Their grand new situation did not automatically bring the Lincolns closer together, as Mary hoped; ultimately, it conspired in a sense to drive them farther apart. Although before his presidency Lincoln had never made his office in his home, his new proximity to his family did not guarantee them more shared time. Mary's cousin Lizzie, who remained in the White House for six full months after the inauguration, rationalized her delayed departure by explaining that the first lady "hates to be alone"—a strong indication that the busy president was growing increasingly unable to provide his wife the companionship she needed. The Lincolns eldest son, Robert, who spent his college vacations at the White House, later complained that once his father moved there, "any great intimacy between us became impossible. I scarcely even had ten minutes quiet talk with him during his Presidency, on account of his constant devotion to business." 17 To Robert, who decades later rejected appeals that he run for the presidency himself, living in the White House was like being confined to a "gilded prison." 18
The cruelest blow to afflict the Lincolns during their time in the White House was undoubtedly the death of their beloved middle son, Willie, following an agonizing struggle with what is believed to have been typhoid fever. To make matters more difficult to bear, his decline followed on the heels of Marys greatest social triumph, an invitation-only ball that one Washington newspaper declared "a brilliant spectacle." 19 Two weeks later, on February 20, 1862, Willie succumbed, and his body was removed to the Green Room. Mary not only refused to attend the services for the boy; she never set foot in his White House bedroom again. "Our home is very beautiful," she acknowledged a few months later, still deep in mourning, in a desperately sad letter to a Springfield friend, "the grounds around us are enchanting, the world still smiles & pays homage, yet the charm is dispelled—everything appears a mockery." 20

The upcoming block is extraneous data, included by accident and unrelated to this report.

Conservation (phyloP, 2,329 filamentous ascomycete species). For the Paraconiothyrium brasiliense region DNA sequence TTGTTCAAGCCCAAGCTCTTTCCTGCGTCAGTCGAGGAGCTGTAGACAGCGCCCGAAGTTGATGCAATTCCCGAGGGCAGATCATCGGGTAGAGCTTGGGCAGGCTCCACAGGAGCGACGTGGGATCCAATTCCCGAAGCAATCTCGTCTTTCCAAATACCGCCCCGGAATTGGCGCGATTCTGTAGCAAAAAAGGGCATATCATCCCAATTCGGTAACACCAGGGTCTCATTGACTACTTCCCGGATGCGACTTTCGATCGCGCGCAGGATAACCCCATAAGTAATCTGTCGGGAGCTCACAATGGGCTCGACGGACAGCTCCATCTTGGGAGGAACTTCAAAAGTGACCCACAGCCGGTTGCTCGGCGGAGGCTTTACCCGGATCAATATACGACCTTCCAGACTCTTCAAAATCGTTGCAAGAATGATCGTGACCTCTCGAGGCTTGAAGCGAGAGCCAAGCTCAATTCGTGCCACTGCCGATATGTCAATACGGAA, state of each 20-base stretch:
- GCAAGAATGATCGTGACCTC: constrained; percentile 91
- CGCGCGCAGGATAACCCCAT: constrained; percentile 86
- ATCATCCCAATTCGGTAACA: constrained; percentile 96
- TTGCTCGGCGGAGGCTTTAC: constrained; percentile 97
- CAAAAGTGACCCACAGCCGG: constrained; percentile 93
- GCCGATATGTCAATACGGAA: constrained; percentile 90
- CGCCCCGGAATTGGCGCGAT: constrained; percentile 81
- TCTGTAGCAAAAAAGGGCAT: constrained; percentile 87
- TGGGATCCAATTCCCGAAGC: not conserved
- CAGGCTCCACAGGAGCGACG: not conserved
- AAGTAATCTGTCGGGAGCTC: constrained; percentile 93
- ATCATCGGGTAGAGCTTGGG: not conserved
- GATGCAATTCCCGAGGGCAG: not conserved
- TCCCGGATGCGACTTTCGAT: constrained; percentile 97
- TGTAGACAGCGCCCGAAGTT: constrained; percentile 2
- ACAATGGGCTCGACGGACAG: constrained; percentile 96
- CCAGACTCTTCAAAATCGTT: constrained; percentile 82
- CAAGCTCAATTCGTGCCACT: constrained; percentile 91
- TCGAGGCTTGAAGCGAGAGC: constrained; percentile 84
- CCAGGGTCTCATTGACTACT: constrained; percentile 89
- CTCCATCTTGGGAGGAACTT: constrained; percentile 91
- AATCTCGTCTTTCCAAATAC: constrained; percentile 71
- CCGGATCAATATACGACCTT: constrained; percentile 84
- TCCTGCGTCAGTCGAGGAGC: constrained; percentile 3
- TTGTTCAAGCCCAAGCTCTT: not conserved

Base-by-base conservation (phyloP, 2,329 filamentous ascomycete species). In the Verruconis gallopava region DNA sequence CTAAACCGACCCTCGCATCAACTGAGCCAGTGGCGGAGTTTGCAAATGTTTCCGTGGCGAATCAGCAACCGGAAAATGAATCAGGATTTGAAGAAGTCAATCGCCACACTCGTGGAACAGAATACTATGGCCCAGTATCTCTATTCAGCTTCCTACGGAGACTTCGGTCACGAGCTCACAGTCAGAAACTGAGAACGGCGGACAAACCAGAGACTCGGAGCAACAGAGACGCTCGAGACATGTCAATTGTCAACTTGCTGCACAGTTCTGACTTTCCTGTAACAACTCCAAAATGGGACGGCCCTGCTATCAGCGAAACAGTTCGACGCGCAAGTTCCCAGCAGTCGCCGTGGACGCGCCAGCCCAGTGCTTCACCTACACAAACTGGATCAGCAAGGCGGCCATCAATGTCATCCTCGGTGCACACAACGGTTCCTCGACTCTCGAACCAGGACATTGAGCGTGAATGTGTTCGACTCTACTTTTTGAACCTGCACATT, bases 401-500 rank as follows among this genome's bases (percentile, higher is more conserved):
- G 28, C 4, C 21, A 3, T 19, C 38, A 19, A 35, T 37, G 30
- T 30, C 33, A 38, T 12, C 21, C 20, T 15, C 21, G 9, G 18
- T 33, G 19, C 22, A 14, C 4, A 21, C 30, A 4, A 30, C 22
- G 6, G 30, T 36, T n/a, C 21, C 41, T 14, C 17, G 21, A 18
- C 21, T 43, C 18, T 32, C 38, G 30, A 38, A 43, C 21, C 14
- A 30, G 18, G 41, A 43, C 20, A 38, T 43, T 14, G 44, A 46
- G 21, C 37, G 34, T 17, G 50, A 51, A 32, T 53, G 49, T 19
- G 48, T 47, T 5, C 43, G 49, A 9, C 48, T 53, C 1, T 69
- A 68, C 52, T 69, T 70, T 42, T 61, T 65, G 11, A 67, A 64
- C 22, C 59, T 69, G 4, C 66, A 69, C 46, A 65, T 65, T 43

Mary never recovered from the loss of her son. She found solace not at the White House, where she felt beset by critics and memories, but at the Soldiers Home, the summer presidential retreat north of town, and on occasional trips to New York or the White Mountains in Vermont. Social life at the mansion dwindled to such an extent that at one point Lincoln was compelled to ask that weekly Marine Band concerts be suspended because Mary could not bear the sound of music in the midst of her affliction.
Two weeks after Lincolns reelection in November 1864, even as Mary boasted with renewed energy that "the White House, has been quite a Mecca, of late," she confided her lonely White House isolation to her Springfield friend, Mercy Conkling: "I consider myself fortunate, if at eleven o'clock, I once more find myself, in my pleasant room & very especially, if my tired & weary Husband, is there, resting in the lounge to receive me—to chat over the occurrences of the day. 21
The crush of visitors was not the only "occurrence of the day" to require Lincolns constant time and attention. His daily work routine at the White House was crowded with military conferences, political meetings, speechwriting, and cabinet sessions, all of which took place in his bustling Second Floor corner office, its view of the ugly, unfinished Washington Monument a constant reminder of the fickle nature of public gratitude. Here Lincoln also attended to his vast and growing correspondence with the help of his clerks. Oddly, and inexplicably, the White House was never equipped with a telegraph system during Lincolns occupancy. For the latest news from the front—which he required often—the president had to walk across the West Yard to the War Department, where he spent many long and anguished nights waiting for news from the battlefield.